Born just 22 days before my visit (ok so it took over a year to open) Bread Street Kitchen is the latest Gordon Ramsey outpost, situated in One New Change.
Spread out over two floors (the lower floor is small and has a cafe feel, and other one school canteen cum french bistro style cavern), every element of design at BSK has been nailed in painstaking detail. The array of pink-tinted victorian glass lampshade chandaliers. Angle poise lamps perched menacingly around the edges, hybrid bric-a-brac pieces welded together to make other lamps (we were next to a lathed engine part that had been welded to some plumbing, sprouting lightbulbs out of their taps - I kid you not).
I'd tweeted Executive Chef Simon Gregory (@chefgregory01) earlier in the week to say we'd be coming in, and once we arrived he came over to talk a little bit about the concept and the food. He'd been working 22 days straight to bed everything down, and with 170 booked in for a Tuesday lunchtime, he was comfortable BSK was on the right track. The team cooking are a mix of people from a number of GR's other restaurants, as well as The Ivy and Hawksmoor, so I was pretty excited about the food we'd be getting.
|Atlantic crab cocktail with celeriac and pink peppercorns|
|Stone bass ceviche with grated lemon zest, wasabi and avocado sauce|
Short rib burger - £11.50.
Hand-cut chips - £3.50.
Cabbage and red onion coleslaw - £3.50.
Impressive. This burger poses imperiously on the plate. It dominates the space around it. It's big, it's heavy, it cheekily shows a bit of what might lie underneath. If it were a lady, it would be less geisha, and more glamour.
A perfectly polished metal beaker of dark golden hand-cut chips and ramekin side of creamy coleslaw arrive separately.
Perfectly harmonious. Every element in this burger has its exact place. The slightly spicy tomato ketchup is a reduction of tomato, star anise and peppers, pureed and applied liberally on top of the cheese, and it sets off the rich, fatty flavours of the rest of the burger magnificently. The cheese was changed to Ogleshield (from the usual Bermondsey Frier) and the thick, salty, slightly melted wedge added dimension (along with the sliced pickles) to a burger that gave up little resistance to a determined jaw. Underneath the burger lay a chopped iceburg 'slaw, mixed with garlic and mustard mayonnaise.
Bloody great. The patty is made up of of a combination of short rib, chuck and beef fat in a 50%, 30%, 20% ratio. This translates into a pretty juicy burger. The meat is coarsely minced, and then hand-formed into the 8oz-ish patties that go between the buns. With the high short rib content, the taste is creamy and almost veal-like, with huge amounts of satisfying juice and fat, yet in spite of the light beef flavours, they are complemented by the acidity in the cheese, spicy ketchup and mustard mayonnaise iceburg 'slaw.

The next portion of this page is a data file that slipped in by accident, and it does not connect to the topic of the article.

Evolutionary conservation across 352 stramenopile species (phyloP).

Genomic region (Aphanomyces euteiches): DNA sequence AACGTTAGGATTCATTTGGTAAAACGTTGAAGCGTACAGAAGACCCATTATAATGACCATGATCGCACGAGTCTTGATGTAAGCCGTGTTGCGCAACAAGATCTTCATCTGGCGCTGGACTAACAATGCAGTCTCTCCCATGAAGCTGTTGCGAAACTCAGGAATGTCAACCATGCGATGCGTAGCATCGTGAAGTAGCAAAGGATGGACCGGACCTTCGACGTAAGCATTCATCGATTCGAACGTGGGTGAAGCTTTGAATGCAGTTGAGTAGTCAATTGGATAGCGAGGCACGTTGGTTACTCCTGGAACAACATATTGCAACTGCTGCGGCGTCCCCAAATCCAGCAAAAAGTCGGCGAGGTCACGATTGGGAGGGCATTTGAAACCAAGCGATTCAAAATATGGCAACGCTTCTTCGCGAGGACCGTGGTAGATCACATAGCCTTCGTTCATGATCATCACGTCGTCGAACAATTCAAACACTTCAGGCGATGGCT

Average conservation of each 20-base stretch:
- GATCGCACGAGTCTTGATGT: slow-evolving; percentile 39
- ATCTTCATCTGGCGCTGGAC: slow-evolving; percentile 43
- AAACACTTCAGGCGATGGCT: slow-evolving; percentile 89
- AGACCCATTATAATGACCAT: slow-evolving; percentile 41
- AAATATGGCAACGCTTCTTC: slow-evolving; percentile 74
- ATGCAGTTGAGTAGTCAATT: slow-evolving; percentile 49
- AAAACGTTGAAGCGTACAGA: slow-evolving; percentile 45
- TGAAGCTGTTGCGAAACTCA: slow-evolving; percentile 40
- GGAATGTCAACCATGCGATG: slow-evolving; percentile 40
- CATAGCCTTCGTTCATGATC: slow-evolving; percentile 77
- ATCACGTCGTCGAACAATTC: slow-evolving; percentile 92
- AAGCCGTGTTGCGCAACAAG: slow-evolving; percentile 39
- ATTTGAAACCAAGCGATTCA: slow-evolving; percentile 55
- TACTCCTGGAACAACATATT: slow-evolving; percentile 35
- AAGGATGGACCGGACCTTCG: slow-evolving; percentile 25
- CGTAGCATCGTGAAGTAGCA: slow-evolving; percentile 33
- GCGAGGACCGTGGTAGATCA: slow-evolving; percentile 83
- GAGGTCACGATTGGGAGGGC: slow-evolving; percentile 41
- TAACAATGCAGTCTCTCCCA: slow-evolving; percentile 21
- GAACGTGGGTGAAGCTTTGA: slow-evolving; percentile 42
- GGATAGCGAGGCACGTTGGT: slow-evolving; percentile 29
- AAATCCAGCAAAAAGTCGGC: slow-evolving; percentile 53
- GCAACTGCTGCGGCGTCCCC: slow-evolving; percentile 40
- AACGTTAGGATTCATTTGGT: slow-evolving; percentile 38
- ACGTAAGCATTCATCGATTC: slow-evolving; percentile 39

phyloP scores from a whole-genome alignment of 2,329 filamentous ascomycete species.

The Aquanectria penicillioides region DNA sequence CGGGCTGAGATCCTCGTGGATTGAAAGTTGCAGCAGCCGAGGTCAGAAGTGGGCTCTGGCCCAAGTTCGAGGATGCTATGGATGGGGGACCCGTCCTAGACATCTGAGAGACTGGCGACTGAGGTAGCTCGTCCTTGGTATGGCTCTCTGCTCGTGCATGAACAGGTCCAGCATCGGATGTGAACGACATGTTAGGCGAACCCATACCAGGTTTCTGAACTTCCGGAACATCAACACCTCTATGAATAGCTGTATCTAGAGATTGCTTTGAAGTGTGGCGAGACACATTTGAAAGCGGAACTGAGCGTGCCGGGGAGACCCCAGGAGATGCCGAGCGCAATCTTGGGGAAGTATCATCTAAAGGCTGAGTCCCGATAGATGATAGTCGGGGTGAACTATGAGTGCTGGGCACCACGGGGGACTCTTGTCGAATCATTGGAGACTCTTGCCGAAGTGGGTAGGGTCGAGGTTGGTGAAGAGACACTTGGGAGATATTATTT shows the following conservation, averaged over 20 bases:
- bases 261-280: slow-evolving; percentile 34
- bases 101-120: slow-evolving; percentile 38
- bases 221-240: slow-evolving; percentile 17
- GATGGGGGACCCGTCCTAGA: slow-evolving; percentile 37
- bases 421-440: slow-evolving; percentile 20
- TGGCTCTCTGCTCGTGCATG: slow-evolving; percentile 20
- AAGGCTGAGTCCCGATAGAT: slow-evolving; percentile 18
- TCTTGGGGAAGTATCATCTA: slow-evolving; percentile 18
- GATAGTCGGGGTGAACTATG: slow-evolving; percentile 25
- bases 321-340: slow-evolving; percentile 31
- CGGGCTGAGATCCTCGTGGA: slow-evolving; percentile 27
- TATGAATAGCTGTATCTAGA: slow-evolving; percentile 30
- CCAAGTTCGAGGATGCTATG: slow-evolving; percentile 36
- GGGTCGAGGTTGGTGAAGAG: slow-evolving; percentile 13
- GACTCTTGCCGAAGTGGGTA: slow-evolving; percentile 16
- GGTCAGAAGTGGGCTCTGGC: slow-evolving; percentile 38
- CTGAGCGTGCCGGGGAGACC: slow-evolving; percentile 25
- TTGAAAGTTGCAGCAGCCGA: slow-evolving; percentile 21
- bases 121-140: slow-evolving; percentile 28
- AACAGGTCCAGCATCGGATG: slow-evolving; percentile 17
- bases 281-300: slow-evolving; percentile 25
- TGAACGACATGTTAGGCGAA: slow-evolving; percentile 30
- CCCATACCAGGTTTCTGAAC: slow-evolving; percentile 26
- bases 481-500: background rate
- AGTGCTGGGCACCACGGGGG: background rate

As this burger oozes and gushes juice down my chin and hands, I'm thinking, this burger is almost TOO wet and juicy...but it's a fleeting thought.
|The Bread Street Kitchen cut-through|
|The almost pornographic centrefold of the BSK short rib burger.|
Excellent. This is the Miller's brioche bun, and I have come to the conclusion that it is close to indestructible. Given the massive amounts of juice oozing from the patty soaking the plate, my fingers, and my chin, you would be forgiven for thinking this bun would collapse under the weight of the tidal wave of liquid gushing forth. Tested at depths of 300m under the sea (true story*) this bun has been built to withstand the most serious of tests.
As an aside, it turns out Gordon Ramsey restaurants have been using this same Miller's brioche bun since 2003 when they first put their veal and fois gras burger on the menu at another well known outpost.
*not a true story
Very good. Ordered separately off the sides menu are hand-cut chips, and these are some of the tastiest chips I've had in a while. Cooked almost like roast potatoes, the outsides of the chips are deep golden and have a firm, slightly chewy crunch to them. Once your through the skin, the centre is soft and fluffy. The portion looks slightly mean, but between two of us, we only just finished them (and I've eaten three burgers in one sitting before...). The coleslaw is creamy and crunchy.
|Bread Street Kitchen hand-cut chips|
This burger execution has all the hallmarks of a great understanding about how the various element of a burger work together in perfect harmony. Creamy, fatty meat patties offset by spicy tomato ketchup. Ogleshield cheese adding structure to the soft, loose ground beef, Mustard and garlic mayonnaise moreishly blending with the juice from the patties. At £11.50, this is a great burger at a great price.
Get your arse to Bread Street Kitchen, as this burger goes straight into my 'Top 5 Best Burgers in London' list.
|Vanilla and gingerbread cheesecake with berries and vanilla ice cream|
|Chocolate tart with salt caramel ice cream and honeycomb|